The priests and the guards unleashed their anger and violence upon the Messiah. There is a terrible quality of human nature that comes out when people feel justified in being cruel. They began to treat him with an evil glee that has been seen in every era of history. Anyone who feels justified and righteous as they inflict pain and injury become something sub-human: This behavior is where we get most of our ideas of demons (from our own vicious spite).
This is Jesus, refusing to perform a miracle that could save him. The last miracles Jesus performed were the healing of blind Bartimaeus before he came into Jerusalem and the cursing of the fig tree outside of the city walls. He had even chosen words to say that would turn the court against him, by speaking specific claims needed to condemn someone for blasphemy. In previous days he had clearly evaded direct answers, but now he gave his captors what they need to condemn him. He did not give them any proof that he was the messiah.
Since people had been waiting for the messiah for almost a thousand years, they assumed the messiah might never come. They would not have imagined that the messiah would be such a common man as Jesus. He might have been believable to them as a humble prophet, but he was nothing like the mythical king they imagined. Jesus had the bravery and intelligence of King David, but he was not a man of war.
The story turns to Peter, in the courtyard of the house. Peter had run off like the others, but loyalty or curiosity had drawn him to be near Jesus. Peter is overwhelmed and afraid.
While Peter was below in the courtyard, one of the servant girls of the high priest came by. When she saw Peter warming himself, she looked closely at him.
“You also were with that Nazarene, Jesus,” she said.
But he denied it. “I don’t know or understand what you’re talking about,” he said, and went out into the entryway.
When the servant girl saw him there, she said again to those standing around, “This fellow is one of them.” Again he denied it.
After a little while, those standing near said to Peter, “Surely you are one of them, for you are a Galilean.”
He began to call down curses, and he swore to them, “I don’t know this man you’re talking about.”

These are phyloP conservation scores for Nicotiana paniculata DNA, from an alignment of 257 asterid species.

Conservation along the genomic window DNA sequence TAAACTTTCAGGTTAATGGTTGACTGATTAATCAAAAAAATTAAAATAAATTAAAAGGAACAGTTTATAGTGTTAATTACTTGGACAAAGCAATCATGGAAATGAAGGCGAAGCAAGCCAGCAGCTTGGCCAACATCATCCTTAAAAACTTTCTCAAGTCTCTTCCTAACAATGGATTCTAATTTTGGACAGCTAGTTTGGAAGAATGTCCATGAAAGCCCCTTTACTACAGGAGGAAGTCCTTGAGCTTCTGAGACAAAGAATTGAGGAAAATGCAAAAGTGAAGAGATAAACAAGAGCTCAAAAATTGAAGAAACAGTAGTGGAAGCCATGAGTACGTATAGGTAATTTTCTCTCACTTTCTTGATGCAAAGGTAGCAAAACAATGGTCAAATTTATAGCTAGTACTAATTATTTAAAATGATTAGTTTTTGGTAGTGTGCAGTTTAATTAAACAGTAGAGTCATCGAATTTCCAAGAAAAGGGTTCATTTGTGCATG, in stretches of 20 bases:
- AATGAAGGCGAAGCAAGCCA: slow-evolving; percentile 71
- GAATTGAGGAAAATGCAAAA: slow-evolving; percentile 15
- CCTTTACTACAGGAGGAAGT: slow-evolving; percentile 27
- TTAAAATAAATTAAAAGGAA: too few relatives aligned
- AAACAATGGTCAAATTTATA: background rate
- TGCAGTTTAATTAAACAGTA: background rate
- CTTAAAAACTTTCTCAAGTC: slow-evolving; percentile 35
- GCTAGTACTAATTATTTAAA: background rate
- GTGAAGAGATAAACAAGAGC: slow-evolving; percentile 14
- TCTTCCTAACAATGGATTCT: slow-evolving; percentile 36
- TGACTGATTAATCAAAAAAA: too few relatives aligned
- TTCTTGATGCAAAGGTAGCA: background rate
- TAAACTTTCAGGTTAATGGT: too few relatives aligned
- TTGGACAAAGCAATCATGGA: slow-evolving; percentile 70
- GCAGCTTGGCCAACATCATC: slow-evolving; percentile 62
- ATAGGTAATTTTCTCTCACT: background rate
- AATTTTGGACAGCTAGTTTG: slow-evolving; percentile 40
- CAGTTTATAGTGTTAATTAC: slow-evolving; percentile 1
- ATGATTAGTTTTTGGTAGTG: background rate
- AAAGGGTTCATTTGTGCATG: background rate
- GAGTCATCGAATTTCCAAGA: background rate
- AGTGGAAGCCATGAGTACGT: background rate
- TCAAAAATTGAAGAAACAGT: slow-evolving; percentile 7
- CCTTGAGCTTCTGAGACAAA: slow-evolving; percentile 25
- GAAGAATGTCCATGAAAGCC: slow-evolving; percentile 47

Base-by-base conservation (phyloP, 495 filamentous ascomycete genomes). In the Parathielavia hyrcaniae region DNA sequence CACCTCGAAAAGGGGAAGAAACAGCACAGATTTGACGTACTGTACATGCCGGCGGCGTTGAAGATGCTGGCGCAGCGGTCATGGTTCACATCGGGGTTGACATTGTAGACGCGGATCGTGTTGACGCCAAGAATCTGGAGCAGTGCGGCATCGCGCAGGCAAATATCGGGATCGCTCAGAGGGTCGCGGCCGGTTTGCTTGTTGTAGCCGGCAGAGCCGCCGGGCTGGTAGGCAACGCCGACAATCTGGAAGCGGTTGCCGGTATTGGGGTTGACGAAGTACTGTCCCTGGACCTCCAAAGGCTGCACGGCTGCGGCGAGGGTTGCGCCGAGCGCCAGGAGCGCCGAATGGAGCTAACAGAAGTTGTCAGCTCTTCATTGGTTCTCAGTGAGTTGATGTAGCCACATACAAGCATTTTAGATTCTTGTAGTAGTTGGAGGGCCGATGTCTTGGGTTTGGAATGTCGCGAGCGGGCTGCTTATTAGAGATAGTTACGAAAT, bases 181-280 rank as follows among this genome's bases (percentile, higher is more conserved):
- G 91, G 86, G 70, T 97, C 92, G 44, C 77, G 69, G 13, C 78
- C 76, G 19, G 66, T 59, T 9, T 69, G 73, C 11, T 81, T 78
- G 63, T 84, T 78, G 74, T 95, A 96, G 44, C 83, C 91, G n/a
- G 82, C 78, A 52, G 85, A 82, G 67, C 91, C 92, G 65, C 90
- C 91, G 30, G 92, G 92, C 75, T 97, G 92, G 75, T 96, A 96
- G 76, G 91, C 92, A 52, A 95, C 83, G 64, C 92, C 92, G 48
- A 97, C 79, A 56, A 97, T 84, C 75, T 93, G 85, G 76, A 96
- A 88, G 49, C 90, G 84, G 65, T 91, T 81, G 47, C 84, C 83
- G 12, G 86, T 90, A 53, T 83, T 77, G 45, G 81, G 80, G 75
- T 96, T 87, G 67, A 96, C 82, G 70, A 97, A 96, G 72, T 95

Immediately the rooster crowed the second time. Then Peter remembered the word Jesus had spoken to him: “Before the rooster crows twice you will disown me three times.” And he broke down and wept.
Inside the house, Jesus remains strong and resolute through taunting and severe physical abuse, but Peter is nearly destroyed by his own guilt for disowning Jesus. At this point, the two people who have betrayed Jesus the most are Judas and Simon Peter. By “calling down curses and swearing to the crowd,” Peter had committed the extreme sin of using God’s name in vain to disown God’s son. If you asked Peter to compare himself to Judas as he walked away in tears, he would have judged himself a worse villain than Judas.
It is a remarkable thing to remember that the Gospel of Mark was written by Peter’s student and scribe. In telling this story through Mark, Peter is confessing to a sin of betrayal that would have been thought worse than murder. Rather than laying down his life to save his friend and teacher, Peter had disowned the Messiah to save his own skin. This confession is remarkable and shows Peter’s later strength of character. More than that, it shows that the worst sin can be forgiven.
Question to Ponder: Peter was so distraught that he might have considered killing himself or holding onto self-hatred forever. He would not go to stand with Jesus’ most loyal friends at the crucifixion. What do you think made it possible for Peter to live with himself all the way to Easter morning?